Like most Americans who witnessed the video of the Central Park mob
that harassed, and physically assaulted women, I was annoyed and
offended. However, despite the reprehensible behavior of the punks who
willingly embraced the persona of a mob with all the attendant
psychological babble rationalizations, I was more annoyed, offended, and
embarrassed that no one attempted to help the victims.

My frustration was recently exacerbated when I brought the topic up
on my radio talk show. I asked caller after caller who announced they
wouldn’t intervene for a long variety of reasons the same questions.
“What if you were there and your mother, wife, girlfriend or daughter
was assaulted?” Most claimed in such a case they would do “something,”
maybe. I was amazed — and disappointed in my fellow man.

I know a little about mobs having once taught riot control long ago
and far away. Mobs develop a persona. An element called “contagion”
spreads like a rash and normally rational people that individually would
never participate in such conduct abandon individual responsibility for
actions and embrace the attitude and objectives of the group. I can
accept that this is a real, albeit regrettable, psychological
phenomenon. Mob participants assume the false perception of
“anonymity.” The contemporary reality of video tape can abrogate that
but the perception remains, “I’m not me … I’m us.”

Callers and e-mailers listed off a litany of reasons people did not
intervene, and rationalized why they would not step in:

  • None of MY business

  • Today you never know who has a knife or a gun

  • What were those women doing in the park?

  • Maybe they were wearing suggestive clothing

  • Suggesting perversely they somehow deserved it

When did the home of the free and land of the brave become the
pen of sheeple? What happened to doing what’s right? Where is the
righteous indignation?

Robert Humphrey was an Iwo Jima Marine who once wrote something some
of us still embrace as “The Warrior’s Creed”:

    Wherever I go, everyone is a little bit safer because I am there.

    Wherever I am, anyone in need has a friend.

    Whenever I return home, everyone is happy I am there.

Maybe I AM a dinosaur, a middle aged anachronism that has become
a social oddity. I could not have allowed myself to become a passive
participant in such a tragedy as the Central Park event. This isn’t
speculative macho BS. I HAVE stepped in in the past. My wife bemoans
the fact I still step in today. However, it is not a function of more
brass than brains, but rather an understanding of mobs, bullies,
contagion and anonymity.

The Central Park situation did not require a righteous mob of equal
or superior numbers to assault the water-wielding rowdies. It only
required one man or woman to be the first to demand they “stop it.”
Just as the offensive rowdies grew in size and intensity through the
passive acceptance of spectators, likewise that first person to do the
right thing, would have been joined by others, who would have been
joined by others, who in turn would have been joined by others. See,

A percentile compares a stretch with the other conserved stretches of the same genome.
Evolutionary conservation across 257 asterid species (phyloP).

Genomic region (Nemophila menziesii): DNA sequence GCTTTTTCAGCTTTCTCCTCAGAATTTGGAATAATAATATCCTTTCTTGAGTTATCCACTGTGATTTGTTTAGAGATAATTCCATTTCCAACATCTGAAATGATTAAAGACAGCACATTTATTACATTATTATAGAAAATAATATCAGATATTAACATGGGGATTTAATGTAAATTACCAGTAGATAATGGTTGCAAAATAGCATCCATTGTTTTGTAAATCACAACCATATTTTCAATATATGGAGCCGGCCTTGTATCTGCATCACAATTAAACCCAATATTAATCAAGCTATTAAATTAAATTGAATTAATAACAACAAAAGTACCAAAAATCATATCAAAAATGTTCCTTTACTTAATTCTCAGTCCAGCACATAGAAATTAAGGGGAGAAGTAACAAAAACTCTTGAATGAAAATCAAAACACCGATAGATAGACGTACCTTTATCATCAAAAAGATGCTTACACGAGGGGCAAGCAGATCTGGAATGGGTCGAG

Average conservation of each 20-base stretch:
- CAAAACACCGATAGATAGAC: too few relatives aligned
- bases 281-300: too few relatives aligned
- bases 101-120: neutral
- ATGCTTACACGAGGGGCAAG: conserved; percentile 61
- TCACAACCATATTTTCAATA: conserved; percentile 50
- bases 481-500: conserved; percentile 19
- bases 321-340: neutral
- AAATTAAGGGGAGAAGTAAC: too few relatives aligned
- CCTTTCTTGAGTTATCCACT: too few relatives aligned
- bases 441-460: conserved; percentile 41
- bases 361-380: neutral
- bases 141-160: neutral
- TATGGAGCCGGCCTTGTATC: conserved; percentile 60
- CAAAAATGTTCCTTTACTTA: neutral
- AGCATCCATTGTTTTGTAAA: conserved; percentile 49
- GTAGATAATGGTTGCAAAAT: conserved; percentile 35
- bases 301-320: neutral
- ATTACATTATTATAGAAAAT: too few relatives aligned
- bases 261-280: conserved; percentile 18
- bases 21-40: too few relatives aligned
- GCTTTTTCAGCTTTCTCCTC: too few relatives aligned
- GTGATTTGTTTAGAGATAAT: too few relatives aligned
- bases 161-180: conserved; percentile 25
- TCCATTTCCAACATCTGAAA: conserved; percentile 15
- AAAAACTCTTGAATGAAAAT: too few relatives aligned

that mob mentality thing that is a function of subordinating
individualism and becoming not one, but part of the whole, grows with
acceptance of others. The anonymity increases as more and more people
join the mob.

The Central Park disaster could have been averted or transformed if
someone — anyone — refused to accept the grossly inappropriate
behavior of the jerks groping women.

Some callers said, “Yeah, but what if you got hurt?” Maybe we have
become too comfortable to even understand that in order to do what is
right you may and can get hurt. It is one thing to say the words that
sound good: “I’d rather die on my feet than live on my knees.” However,
it is an annoying reality check to acknowledge you might break a nail or
suffer a bruise. We are quick to vilify legislators who because they
don’t stand for anything will fall for anything. Look in a mirror!

Any cyberspace keyboard warrior can talk the talk, but what happens
when circumstance requires you to walk the walk?

If we are unwilling to do what is right, to come to the aid of those
in need when they are unable to defend themselves, how in the world can
we logically expect anyone to come to OUR aid when we need assistance?

I used to carry a quote in my wallet as a reminder. It was from
something called “In the Arena” and is attributed to Teddy Roosevelt.
It reads, “It is not the critic who counts, not the one who points out
how the strong man stumbled or how the doer of deeds might have done
better. The credit belongs to the man who is actually in the arena,
whose face is marred with sweat and dust and blood; who strives
valiantly; who errs and comes short again and again; who knows the great
enthusiasms, the great devotions, and spends himself in a worthy cause;
who, if he wins, knows the triumph of high achievement; and who, if he
fails, at least fails while daring greatly, so that his place shall
never be with those cold and timid souls who know neither victory or

All those passive participants who stood or sat by and witnessed the
Central Park episode, arguably more concerned with their own safety than
that of someone else’s mother or daughter were in that dank gray place
of “cold and timid souls who know neither victory or defeat.”

To those who feel they would have done something if their mother,
daughter, wife or girlfriend had been harassed and assaulted I have two
closing points: The victims were the mothers, daughters, wives and
girlfriends of someone; and if YOU were not present if or when one of
your loved ones was being victimized who would you expect to come to
their aid?

Remember the words of Rev. Neimoeller who in recounting the inaction
of Germans to the abuses of Hitler concluded, “And when they came for me
there was no one left to say anything. …”

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